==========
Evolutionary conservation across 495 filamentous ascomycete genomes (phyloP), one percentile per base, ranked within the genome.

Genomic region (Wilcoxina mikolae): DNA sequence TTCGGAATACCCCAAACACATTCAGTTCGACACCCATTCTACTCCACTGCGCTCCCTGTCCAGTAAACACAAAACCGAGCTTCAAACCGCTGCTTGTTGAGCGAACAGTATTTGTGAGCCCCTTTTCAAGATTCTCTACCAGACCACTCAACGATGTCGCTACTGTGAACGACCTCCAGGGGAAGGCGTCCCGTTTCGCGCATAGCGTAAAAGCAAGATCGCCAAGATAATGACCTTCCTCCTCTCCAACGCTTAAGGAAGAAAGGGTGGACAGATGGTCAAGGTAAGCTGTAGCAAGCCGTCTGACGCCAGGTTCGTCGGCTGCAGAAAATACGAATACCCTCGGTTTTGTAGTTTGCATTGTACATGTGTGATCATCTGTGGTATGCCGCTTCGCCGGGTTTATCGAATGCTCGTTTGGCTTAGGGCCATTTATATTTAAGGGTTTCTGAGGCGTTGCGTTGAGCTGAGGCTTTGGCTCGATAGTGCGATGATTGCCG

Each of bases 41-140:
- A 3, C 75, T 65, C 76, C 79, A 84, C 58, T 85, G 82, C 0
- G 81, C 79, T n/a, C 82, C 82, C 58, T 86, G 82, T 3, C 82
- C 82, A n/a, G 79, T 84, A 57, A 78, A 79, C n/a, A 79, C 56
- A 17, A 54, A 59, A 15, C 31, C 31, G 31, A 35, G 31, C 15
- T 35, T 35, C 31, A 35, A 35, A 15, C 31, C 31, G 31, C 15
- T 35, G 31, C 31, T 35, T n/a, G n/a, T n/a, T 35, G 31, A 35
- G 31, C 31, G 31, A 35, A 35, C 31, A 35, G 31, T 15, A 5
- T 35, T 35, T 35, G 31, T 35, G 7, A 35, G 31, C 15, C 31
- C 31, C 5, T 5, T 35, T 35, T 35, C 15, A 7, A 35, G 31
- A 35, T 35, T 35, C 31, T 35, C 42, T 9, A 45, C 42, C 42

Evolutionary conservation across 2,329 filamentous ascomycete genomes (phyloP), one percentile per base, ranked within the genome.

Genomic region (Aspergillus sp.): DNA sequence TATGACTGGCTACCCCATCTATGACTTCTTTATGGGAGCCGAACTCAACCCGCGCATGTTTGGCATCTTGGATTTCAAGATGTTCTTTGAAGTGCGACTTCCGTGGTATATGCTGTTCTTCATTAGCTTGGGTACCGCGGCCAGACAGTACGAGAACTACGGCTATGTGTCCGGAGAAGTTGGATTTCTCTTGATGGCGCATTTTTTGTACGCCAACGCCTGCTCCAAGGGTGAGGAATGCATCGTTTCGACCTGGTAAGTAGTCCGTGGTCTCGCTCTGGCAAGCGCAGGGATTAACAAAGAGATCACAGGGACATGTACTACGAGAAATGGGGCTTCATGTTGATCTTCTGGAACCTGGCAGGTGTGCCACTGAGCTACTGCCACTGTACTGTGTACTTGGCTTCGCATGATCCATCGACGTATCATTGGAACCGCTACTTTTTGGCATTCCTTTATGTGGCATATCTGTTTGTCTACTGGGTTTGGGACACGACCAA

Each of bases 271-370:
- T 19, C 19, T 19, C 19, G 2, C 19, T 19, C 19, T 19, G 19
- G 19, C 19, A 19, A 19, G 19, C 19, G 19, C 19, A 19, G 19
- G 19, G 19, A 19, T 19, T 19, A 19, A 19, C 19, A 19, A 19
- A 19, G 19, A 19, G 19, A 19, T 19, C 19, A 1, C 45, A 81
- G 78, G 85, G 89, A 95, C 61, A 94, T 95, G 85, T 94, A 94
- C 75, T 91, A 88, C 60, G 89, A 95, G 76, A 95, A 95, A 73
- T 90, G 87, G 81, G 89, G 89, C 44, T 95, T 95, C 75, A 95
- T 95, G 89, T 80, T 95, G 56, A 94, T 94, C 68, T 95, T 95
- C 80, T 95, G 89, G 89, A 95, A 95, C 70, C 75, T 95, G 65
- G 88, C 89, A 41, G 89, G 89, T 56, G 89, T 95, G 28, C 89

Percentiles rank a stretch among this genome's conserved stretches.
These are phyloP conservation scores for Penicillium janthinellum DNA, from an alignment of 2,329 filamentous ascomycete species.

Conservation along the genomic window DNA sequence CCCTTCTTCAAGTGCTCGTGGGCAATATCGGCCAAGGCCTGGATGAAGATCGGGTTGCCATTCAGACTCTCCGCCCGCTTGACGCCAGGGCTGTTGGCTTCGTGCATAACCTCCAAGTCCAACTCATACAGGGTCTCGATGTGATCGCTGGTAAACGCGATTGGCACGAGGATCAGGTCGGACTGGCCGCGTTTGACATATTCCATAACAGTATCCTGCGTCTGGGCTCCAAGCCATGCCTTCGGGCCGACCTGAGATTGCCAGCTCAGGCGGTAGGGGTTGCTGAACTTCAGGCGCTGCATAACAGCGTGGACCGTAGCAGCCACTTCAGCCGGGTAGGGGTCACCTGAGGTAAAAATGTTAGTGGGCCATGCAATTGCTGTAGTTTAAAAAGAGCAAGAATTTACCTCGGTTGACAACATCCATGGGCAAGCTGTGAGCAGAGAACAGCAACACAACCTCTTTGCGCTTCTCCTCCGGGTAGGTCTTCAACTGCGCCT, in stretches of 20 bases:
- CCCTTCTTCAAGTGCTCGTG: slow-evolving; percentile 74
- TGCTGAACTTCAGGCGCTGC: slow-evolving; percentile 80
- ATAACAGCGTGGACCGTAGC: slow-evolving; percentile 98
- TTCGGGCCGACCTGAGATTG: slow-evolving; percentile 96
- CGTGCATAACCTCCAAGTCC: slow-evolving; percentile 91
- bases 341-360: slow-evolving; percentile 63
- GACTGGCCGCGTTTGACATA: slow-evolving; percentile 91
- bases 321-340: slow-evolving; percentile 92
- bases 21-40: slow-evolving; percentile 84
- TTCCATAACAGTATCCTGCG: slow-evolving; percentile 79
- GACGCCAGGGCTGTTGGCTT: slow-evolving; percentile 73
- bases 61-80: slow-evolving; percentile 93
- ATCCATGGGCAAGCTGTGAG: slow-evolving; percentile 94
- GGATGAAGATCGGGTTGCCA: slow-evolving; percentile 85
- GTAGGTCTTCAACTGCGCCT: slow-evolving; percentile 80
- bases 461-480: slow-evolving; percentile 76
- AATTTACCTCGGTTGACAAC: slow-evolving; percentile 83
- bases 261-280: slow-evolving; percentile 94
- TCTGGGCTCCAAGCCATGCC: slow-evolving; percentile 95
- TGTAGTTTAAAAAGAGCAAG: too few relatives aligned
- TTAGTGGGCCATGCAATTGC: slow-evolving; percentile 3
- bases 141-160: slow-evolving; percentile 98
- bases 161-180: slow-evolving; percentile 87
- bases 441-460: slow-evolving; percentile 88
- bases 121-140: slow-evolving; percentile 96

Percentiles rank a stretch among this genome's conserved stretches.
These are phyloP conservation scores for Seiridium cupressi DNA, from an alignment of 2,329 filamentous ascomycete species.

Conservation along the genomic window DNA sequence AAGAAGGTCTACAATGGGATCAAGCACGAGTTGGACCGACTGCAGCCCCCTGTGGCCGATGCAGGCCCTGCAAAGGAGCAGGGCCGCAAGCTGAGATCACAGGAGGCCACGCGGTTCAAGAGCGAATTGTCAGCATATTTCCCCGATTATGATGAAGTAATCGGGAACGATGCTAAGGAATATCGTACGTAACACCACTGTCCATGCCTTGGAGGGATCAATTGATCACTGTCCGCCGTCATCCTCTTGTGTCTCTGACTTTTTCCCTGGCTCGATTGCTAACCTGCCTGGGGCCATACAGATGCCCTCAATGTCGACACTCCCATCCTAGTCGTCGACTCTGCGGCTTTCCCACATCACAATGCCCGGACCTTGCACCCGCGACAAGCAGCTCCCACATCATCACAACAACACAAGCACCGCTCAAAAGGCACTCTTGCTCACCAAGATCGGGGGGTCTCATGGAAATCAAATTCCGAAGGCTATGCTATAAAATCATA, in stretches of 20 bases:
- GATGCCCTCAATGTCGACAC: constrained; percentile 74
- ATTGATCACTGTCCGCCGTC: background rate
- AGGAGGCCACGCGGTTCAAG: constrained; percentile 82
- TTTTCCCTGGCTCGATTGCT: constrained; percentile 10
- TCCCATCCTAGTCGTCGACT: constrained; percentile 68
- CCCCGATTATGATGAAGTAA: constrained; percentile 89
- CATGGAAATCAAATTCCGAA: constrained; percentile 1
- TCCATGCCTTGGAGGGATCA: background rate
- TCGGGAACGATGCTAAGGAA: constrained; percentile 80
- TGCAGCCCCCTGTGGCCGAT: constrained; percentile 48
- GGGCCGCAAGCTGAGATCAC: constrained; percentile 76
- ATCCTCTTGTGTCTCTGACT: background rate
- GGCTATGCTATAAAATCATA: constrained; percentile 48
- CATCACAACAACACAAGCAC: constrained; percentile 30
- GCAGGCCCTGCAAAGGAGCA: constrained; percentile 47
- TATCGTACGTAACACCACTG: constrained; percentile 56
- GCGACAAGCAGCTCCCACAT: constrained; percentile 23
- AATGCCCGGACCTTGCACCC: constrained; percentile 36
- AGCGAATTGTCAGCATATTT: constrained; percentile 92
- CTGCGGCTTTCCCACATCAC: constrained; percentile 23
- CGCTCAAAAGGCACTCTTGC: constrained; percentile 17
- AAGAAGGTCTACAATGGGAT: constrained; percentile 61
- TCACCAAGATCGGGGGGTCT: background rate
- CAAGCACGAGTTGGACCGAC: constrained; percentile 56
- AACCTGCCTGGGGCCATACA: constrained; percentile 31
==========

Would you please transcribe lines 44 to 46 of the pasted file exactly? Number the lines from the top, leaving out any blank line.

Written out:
- GTAGGTCTTCAACTGCGCCT: slow-evolving; percentile 80
- bases 461-480: slow-evolving; percentile 76
- AATTTACCTCGGTTGACAAC: slow-evolving; percentile 83